In August 2019, a new minister joined the leadership of First Unitarian Church in the Central West End. But while Kim Mason might be ordained, she’s anything but ordinary.
Forty-three-year-old Mason has lived all over the country. She’s studied journalism and women’s issues. And for the past seven years, she’s been circling the roller derby rink as her alter-ego: the Sunday School Slammer.
“They say you have three names in roller derby. You have your legal name, your roller derby name, and what your roller derby name has been abbreviated to,” said Mason. “I’ve been Sunday for a long time. It’s a perfect name for a minister.”
Mason spent her childhood moving around. Between birth and high school graduation, she lived in Indiana, Pennsylvania, Connecticut and two cities in North Carolina, where she got her bachelor’s degree. At the University of Georgia she earned a master’s in journalism, but it wasn’t her calling, and Mason found herself involved in women’s issues and Unitarian universalism, which led to a 10-year stint as a Sunday school director. Mason continued her migrant lifestyle, living for periods in both New Jersey and Tennessee.
When Mason decided she wanted to take the next step, she studied at a seminary in Chicago, later moving to Denver. Once finished, Mason was offered a position at First Unitarian, and she became a St. Louisan in August.
“One thing that attracted me here is its location. I think St. Louis as a city is at the heart of several issues facing our country today,” she said. “We’re having a very public conversation of a national conversation around reproductive rights, the consequences of climate change and racism. I think it’s really valuable. Those issues are present and you get to talk about them as they’re live in the rest of our country.”
The Saga Of Sunday
Mason might be new to Missouri, but when she arrived in St. Louis, she had years of roller derby experience under her wheels. She attended her first game as an audience member just after moving to Knoxville, Tennessee. Mason was immediately enraptured with the thrill of the game and how much fun everyone seemed to be having. And don’t forget pun-inspired player names like Cloak and Drag Her or Indiana Bones.
“The things these women did on roller skates were amazing,” said Mason. “I posted on Facebook that I was at the game … and a colleague of mine in DC sent me a private message asking if I was thinking about trying roller derby. She said, ‘you should totally do it. You’ll make the best friends.’ And it hadn’t even occurred to me. I didn’t know how to skate. But she planted this seed and I just kept thinking about it.”
So Mason joined the Hard Knox, learned to skate, and fell in love with the sport.
Roller derby is a game with two teams of five players. One skater on each team — the jammer — attempts to skate laps around the rink to earn points. The remaining players on each team act as blockers and attempt to slow the path of the other team’s jammer while facilitating the movement of their own. One blocker on each team may be designated as a pivot and can swap places with the jammer in strategic situations.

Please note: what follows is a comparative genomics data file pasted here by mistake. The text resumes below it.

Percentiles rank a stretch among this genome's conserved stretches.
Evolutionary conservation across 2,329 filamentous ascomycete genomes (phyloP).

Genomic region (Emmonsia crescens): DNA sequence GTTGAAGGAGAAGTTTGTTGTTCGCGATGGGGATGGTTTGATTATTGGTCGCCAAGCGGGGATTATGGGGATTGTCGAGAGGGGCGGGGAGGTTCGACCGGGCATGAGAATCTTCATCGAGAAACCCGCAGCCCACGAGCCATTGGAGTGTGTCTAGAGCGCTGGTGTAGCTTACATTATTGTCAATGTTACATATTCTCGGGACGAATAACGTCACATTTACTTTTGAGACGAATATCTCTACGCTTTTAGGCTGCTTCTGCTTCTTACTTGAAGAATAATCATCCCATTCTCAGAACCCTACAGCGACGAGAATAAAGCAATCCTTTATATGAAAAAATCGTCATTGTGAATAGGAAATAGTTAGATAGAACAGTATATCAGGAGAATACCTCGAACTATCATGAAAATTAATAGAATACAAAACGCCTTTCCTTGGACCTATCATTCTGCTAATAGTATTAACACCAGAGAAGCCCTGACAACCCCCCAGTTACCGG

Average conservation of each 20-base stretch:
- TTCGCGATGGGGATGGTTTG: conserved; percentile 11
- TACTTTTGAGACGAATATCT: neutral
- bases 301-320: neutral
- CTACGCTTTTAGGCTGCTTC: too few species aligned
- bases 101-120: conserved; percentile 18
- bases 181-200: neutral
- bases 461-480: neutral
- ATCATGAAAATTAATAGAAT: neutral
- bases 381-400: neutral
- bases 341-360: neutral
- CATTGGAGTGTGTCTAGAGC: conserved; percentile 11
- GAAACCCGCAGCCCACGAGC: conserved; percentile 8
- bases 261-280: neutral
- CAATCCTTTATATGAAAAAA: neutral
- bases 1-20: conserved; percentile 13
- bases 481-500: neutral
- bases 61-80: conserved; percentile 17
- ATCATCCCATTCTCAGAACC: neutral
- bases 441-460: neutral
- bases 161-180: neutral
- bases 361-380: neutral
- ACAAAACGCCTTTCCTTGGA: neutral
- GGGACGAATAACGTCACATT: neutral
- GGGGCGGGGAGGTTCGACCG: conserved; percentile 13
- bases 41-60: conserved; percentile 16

Mason started as a jammer, playing five years in Knoxville and continuing for two years after moving to Denver. But she’s mixing it up in St. Louis, playing on the C-team for Arch Rival Roller Derby league as a blocker.
“I actually wasn’t sure I would even make the league … Arch Rival‘s A-team is ranked fourth in the world. When I moved here I thought, ‘oh my goodness, I don’t know if I’m prepared to skate at this level,’” said Mason. “But the league here is really wonderful. They’re very welcoming and encouraging. They have a very positive culture that encourages the development of all levels of skaters.”
And by “all levels,” Mason really means it. Arch Rival offers workshops for beginners and tryouts for those who think they have what it takes to join a team. Mason’s teammates span from 18 years old to those in their 50s. She’s seen all body types perform well in the sport.
While roller derby was traditionally a woman’s game, a resurgence in the early 2000s opened it up to those of all gender expressions. Mason skates with transgender women, nonbinary individuals and everyone in between. There’s even a Men’s Roller Derby Association, to which belong the St. Louis Gatekeepers.
“A lot of people see it as aggressive and violent and I’ve pushed back a little on that because that interpretation is based on it being a sport played by female-identifying people. Nobody blinks at football. This city loves its hockey team, and yet people say roller derby is so violent. That really is about gender expectations,” said Mason. “I think there’s something about roller derby that invites folks. It’s very empowering. It invites people to connect with a different side of themselves.”
Skating has been good for Mason’s mental health as well. It forces her to get out of her office to go practice, and it allows her to learn about and interact with every city she skates for.
Of course, she can’t resist bringing a little scripture onto the rink. Mason’s jersey number is 1315, as in Deuteronomy 13:15 — “Thou shalt surely smite the inhabitants of that city with the edge of the sword, destroying it utterly...”
Arch Rival offers beginner sessions and interest checks several times a year. To learn more about workshops, look up a game schedule or purchase tickets, visit archrivalrollerderby.com or email email@example.com.
To see Mason in church, visit First Unitarian at 5007 Waterman Blvd. Sunday service begins at 10 a.m.